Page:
Thursday, January 12, 2012
House Minority Leader Bradley Jones (R-North Reading) and I have joined with our House and Senate Republican colleagues in filing legislation to freeze the currently scheduled unemployment insurance tax rate, citing the current economic climate as the primary reason for such a measure.
If passed, the unemployment insurance tax rate would stay at its current level, preventing an increase of about 31%, with an average cost of $935 per employee, compared to last year’s $715 average tax rate. It would mark the fourth straight year that similar legislation had been passed by the legislature and signed into law.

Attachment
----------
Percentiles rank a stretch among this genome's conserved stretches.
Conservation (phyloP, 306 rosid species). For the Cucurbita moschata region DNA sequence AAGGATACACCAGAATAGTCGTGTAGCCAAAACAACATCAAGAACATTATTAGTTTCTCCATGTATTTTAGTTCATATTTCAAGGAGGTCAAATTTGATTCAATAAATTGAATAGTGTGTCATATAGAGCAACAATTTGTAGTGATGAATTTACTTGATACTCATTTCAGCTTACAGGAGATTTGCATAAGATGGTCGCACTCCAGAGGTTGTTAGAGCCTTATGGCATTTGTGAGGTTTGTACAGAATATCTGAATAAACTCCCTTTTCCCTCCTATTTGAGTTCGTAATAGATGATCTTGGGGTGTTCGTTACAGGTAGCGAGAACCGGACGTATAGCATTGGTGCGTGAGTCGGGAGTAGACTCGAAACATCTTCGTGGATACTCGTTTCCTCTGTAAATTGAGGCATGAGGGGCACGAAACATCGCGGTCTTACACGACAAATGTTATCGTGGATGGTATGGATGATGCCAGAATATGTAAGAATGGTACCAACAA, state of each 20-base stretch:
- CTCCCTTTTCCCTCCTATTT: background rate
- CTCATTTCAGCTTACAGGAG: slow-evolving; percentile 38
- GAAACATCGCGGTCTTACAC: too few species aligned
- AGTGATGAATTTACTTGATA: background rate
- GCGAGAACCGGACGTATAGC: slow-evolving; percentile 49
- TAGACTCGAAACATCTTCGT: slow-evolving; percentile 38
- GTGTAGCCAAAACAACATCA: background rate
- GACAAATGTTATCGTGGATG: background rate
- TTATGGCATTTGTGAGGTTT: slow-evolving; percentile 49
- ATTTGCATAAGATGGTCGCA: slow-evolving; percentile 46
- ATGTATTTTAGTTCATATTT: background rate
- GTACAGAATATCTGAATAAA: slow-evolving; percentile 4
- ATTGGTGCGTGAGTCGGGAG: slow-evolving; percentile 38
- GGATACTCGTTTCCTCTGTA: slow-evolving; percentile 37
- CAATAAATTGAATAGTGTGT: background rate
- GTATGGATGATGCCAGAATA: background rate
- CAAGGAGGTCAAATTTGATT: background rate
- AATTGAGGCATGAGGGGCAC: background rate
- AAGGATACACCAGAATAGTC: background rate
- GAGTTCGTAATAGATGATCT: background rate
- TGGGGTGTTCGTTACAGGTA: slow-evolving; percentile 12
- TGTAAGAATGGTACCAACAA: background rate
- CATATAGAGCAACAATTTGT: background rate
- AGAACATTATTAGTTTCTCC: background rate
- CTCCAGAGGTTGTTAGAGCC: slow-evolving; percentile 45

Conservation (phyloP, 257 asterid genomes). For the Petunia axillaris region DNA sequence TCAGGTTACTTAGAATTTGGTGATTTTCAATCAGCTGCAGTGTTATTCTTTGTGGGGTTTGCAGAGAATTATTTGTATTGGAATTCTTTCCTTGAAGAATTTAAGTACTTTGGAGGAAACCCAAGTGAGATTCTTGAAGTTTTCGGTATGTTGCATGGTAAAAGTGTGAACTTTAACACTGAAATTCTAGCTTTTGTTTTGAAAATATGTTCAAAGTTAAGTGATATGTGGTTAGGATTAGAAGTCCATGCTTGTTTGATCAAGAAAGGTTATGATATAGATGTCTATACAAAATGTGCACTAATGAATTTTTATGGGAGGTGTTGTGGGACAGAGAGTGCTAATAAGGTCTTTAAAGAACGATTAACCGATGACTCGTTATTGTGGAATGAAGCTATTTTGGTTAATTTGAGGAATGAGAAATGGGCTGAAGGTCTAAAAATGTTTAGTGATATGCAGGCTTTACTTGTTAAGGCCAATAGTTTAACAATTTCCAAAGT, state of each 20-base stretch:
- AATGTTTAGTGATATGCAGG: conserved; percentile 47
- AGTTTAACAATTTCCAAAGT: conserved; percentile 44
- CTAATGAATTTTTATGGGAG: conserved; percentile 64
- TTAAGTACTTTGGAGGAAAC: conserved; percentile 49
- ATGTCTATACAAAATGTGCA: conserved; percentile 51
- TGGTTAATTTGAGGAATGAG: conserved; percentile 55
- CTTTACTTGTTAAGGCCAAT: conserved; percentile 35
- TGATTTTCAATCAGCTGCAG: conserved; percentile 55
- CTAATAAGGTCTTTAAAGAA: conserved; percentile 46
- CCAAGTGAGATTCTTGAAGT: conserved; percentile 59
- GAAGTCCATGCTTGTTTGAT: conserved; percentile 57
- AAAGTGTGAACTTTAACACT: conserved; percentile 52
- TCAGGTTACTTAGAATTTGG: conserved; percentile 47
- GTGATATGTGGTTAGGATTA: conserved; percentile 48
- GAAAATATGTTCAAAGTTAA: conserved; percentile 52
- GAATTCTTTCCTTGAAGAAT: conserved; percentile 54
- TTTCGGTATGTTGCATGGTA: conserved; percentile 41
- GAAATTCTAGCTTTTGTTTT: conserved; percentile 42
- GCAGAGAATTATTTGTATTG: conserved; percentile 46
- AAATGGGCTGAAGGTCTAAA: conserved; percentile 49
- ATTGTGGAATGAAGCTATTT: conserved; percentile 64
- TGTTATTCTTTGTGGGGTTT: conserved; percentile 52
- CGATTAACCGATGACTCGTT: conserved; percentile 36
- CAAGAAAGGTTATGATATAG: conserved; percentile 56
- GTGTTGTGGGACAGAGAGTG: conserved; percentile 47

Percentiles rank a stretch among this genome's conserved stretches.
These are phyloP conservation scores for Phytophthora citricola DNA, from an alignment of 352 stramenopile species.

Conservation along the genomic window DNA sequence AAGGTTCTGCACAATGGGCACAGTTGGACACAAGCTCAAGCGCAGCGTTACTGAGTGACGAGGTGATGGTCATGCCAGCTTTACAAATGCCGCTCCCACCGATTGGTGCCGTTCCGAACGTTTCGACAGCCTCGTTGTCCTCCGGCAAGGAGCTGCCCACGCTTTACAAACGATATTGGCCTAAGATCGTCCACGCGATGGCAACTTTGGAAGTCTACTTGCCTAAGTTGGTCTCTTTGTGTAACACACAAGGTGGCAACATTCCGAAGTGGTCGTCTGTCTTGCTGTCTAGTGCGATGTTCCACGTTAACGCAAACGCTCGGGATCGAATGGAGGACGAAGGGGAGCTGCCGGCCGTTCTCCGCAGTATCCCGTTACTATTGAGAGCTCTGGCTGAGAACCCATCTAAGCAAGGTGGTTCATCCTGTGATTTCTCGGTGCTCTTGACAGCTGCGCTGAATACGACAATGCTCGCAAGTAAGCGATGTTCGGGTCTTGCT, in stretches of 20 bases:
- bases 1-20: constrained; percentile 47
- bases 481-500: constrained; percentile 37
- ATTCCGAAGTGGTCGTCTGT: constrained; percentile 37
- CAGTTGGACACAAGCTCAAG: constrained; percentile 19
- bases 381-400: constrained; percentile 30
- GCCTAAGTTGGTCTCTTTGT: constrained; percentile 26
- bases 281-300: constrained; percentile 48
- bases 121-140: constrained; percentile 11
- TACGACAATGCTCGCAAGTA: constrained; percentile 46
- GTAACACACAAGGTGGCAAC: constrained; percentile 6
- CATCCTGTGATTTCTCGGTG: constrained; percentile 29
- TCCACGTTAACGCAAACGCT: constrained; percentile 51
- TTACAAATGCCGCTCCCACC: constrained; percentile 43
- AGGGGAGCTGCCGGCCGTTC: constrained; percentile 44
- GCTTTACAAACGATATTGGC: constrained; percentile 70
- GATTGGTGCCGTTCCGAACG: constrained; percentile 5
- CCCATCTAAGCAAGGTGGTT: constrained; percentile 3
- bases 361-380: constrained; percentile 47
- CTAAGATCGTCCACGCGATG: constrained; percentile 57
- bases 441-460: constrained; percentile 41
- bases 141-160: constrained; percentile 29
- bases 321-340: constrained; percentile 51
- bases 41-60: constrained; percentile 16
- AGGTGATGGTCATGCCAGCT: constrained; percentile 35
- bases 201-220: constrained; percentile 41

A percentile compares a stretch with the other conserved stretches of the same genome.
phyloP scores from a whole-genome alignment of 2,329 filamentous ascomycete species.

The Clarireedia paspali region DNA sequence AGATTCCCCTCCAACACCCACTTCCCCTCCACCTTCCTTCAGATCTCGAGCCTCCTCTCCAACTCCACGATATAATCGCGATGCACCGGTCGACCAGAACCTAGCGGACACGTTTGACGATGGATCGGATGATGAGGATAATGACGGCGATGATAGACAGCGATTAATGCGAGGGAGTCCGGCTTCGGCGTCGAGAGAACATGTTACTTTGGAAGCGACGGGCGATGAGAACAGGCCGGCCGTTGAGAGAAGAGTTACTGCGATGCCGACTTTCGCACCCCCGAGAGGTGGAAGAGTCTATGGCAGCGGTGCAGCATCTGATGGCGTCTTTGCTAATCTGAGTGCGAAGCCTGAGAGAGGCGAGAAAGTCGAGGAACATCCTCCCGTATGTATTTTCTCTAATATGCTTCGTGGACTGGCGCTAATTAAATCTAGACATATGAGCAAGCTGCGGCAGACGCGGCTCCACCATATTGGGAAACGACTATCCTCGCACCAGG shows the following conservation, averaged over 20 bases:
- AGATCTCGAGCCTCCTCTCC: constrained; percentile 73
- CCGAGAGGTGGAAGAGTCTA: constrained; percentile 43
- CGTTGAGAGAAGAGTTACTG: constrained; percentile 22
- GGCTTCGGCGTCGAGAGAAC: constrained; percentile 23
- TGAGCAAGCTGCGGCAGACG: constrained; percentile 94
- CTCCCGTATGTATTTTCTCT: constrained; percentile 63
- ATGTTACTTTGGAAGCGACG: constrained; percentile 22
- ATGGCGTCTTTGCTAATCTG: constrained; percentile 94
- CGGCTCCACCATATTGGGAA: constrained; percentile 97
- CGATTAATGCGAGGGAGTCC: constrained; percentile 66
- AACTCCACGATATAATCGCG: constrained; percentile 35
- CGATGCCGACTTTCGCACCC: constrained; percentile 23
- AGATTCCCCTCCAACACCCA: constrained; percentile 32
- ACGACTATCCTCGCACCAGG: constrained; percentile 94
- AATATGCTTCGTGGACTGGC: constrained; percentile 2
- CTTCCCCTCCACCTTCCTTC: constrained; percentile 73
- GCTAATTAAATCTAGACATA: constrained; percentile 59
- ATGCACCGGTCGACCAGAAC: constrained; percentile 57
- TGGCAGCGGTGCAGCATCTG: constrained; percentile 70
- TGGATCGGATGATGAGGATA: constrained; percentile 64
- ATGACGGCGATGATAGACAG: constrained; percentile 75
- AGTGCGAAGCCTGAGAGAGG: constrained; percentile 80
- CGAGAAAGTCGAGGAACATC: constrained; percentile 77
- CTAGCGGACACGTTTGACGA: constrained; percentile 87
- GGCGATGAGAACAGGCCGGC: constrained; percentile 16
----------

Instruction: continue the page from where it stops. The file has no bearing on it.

Unemployment insurance is already a major cost for employers in Massachusetts, and one that relates directly to the number of people they employ. A substantial rate increase now will not only imperil a struggling economic recovery, it will also put a new obstacle in the way of getting people back to work.
In October 2010, the Tax Foundation, a Washington D.C. think tank, ranked the Massachusetts’ unemployment insurance tax 49th worst in the nation. The scheduled unemployment insurance tax rate took effect on January 1st; however, employers will not have to begin paying the tax until the end of the first quarter. Currently, the Republican caucus is also working on some long range reforms to the unemployment insurance system to help lower the cost of doing business in Massachusetts and promote more job creation statewide.